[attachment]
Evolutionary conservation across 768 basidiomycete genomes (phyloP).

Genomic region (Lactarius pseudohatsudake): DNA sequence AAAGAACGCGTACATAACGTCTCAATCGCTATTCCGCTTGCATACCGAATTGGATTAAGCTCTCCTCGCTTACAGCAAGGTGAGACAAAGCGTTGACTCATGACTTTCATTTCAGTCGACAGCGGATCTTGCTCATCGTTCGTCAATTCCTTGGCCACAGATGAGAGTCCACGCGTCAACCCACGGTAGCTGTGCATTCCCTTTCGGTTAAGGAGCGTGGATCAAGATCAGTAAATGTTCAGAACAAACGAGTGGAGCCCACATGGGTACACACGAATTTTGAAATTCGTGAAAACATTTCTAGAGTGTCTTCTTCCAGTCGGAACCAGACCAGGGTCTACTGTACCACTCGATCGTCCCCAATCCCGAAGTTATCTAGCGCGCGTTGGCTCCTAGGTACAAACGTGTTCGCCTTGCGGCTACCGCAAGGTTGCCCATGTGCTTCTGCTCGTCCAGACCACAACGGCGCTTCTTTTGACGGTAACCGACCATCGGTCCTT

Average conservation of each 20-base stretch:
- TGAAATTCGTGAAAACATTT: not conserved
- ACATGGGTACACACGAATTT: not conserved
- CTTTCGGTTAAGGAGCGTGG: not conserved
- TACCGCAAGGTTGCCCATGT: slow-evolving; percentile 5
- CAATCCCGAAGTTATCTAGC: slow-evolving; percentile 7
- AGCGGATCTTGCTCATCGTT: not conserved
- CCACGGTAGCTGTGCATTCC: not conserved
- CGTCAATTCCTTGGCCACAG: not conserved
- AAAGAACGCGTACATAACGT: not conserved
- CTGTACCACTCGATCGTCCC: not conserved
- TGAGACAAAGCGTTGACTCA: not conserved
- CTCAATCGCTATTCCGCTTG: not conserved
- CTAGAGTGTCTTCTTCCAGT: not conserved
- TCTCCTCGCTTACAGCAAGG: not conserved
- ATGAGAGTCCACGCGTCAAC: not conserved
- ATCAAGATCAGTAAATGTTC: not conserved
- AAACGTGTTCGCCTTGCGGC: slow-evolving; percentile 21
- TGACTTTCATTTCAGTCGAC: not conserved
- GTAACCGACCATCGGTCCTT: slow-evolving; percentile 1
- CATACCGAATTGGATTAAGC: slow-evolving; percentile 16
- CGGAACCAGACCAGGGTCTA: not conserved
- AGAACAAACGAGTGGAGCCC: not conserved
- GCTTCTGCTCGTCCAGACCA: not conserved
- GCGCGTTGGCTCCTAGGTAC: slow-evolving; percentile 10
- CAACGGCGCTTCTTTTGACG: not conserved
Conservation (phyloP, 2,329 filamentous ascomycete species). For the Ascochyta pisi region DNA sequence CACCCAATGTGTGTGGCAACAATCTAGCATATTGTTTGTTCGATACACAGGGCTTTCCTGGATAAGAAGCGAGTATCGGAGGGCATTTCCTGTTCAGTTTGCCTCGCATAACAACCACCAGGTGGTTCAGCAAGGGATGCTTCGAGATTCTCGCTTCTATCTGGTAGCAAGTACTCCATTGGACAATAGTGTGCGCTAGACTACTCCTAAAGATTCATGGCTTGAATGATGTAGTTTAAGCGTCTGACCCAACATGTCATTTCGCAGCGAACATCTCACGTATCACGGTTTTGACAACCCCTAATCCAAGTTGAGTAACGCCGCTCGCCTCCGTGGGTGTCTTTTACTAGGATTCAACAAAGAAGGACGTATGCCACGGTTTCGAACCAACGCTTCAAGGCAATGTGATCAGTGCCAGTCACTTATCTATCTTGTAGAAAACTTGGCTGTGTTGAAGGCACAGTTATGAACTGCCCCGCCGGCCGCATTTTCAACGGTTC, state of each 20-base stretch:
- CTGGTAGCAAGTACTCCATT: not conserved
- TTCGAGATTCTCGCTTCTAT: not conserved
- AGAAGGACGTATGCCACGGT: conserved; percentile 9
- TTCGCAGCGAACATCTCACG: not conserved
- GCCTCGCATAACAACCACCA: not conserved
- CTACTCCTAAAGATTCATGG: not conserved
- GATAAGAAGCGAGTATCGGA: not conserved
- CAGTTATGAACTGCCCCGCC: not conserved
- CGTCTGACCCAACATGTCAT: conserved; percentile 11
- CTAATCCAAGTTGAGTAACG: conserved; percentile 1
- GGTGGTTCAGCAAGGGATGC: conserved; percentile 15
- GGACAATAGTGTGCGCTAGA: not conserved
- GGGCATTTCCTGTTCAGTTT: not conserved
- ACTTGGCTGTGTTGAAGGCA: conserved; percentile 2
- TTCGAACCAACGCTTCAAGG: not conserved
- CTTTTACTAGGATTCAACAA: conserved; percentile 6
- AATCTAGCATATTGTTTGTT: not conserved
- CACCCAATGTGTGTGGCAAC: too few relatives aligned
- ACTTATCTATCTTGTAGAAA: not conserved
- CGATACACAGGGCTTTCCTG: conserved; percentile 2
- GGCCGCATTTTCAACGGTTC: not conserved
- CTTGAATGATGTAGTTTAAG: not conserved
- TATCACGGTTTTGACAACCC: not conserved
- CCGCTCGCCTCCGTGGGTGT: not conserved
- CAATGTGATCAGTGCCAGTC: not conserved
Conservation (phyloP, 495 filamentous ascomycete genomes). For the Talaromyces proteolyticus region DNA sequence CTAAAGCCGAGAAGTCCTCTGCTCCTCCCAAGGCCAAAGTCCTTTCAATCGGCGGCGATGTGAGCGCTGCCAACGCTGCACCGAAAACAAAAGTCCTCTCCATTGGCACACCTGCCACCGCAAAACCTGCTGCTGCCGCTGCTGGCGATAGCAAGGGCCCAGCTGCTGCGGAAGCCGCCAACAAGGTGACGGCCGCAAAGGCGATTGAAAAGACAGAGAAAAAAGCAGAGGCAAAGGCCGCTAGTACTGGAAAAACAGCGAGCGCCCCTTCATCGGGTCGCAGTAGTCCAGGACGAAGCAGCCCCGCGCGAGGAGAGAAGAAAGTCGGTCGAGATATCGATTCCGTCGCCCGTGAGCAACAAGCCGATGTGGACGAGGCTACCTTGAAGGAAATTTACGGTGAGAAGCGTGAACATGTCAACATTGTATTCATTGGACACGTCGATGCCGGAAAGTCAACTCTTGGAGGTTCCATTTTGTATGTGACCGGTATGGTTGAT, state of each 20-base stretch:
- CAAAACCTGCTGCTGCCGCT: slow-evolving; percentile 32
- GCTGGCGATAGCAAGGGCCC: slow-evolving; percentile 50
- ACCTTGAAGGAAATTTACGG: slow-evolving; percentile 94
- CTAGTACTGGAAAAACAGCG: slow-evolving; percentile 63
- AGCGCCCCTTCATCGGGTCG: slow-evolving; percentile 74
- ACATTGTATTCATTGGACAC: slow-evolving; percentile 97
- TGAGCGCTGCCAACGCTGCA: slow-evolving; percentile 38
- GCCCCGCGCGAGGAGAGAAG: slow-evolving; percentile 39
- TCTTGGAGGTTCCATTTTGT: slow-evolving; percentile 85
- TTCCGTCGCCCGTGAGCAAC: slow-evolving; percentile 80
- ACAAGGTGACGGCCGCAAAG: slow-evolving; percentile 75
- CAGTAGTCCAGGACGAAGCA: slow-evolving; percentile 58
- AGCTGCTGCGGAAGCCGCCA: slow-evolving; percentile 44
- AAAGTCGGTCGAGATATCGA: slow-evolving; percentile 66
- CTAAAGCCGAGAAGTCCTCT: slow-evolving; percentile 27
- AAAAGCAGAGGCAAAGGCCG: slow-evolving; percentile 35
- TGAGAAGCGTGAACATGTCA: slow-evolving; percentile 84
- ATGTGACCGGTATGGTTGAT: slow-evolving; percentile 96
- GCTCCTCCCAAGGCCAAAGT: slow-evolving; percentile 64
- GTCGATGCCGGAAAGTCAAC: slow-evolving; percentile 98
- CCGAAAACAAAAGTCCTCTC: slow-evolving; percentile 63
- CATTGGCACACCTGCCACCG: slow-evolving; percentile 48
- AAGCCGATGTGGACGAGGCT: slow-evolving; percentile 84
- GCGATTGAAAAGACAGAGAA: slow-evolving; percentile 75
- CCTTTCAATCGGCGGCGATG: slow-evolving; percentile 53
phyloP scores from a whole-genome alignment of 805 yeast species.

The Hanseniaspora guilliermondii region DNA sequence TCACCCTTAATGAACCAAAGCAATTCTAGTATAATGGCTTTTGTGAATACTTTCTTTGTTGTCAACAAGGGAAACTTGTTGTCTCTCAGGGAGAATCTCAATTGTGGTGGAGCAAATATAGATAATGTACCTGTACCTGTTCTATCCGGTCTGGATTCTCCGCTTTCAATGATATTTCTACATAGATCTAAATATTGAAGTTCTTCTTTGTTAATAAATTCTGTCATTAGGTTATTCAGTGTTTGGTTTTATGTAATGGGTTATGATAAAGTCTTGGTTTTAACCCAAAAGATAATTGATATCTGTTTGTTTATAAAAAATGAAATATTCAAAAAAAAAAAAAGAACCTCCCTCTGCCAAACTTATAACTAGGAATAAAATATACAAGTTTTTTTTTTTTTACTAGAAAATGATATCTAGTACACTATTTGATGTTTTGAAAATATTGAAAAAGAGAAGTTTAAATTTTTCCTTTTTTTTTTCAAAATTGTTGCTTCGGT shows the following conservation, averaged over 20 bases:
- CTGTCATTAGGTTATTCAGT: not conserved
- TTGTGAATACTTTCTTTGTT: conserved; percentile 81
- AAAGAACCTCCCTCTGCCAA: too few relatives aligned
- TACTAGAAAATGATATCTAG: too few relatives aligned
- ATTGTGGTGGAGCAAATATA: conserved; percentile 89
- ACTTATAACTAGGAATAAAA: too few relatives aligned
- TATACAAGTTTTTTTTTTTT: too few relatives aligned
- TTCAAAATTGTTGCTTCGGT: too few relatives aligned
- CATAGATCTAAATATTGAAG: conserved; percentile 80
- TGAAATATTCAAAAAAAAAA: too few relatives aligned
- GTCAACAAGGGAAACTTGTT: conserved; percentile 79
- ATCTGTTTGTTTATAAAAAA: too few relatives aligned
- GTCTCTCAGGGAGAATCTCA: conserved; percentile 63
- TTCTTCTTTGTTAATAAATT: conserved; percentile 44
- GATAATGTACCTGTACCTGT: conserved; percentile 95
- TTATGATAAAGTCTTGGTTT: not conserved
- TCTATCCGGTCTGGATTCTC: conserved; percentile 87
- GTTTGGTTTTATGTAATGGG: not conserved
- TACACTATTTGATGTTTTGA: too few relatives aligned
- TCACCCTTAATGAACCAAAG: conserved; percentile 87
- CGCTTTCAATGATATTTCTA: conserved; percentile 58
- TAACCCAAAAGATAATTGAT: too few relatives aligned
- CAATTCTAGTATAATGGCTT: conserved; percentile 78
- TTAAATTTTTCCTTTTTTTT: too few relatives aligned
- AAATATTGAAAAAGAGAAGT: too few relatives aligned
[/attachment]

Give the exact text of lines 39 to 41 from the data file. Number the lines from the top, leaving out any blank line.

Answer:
- CTAATCCAAGTTGAGTAACG: conserved; percentile 1
- GGTGGTTCAGCAAGGGATGC: conserved; percentile 15
- GGACAATAGTGTGCGCTAGA: not conserved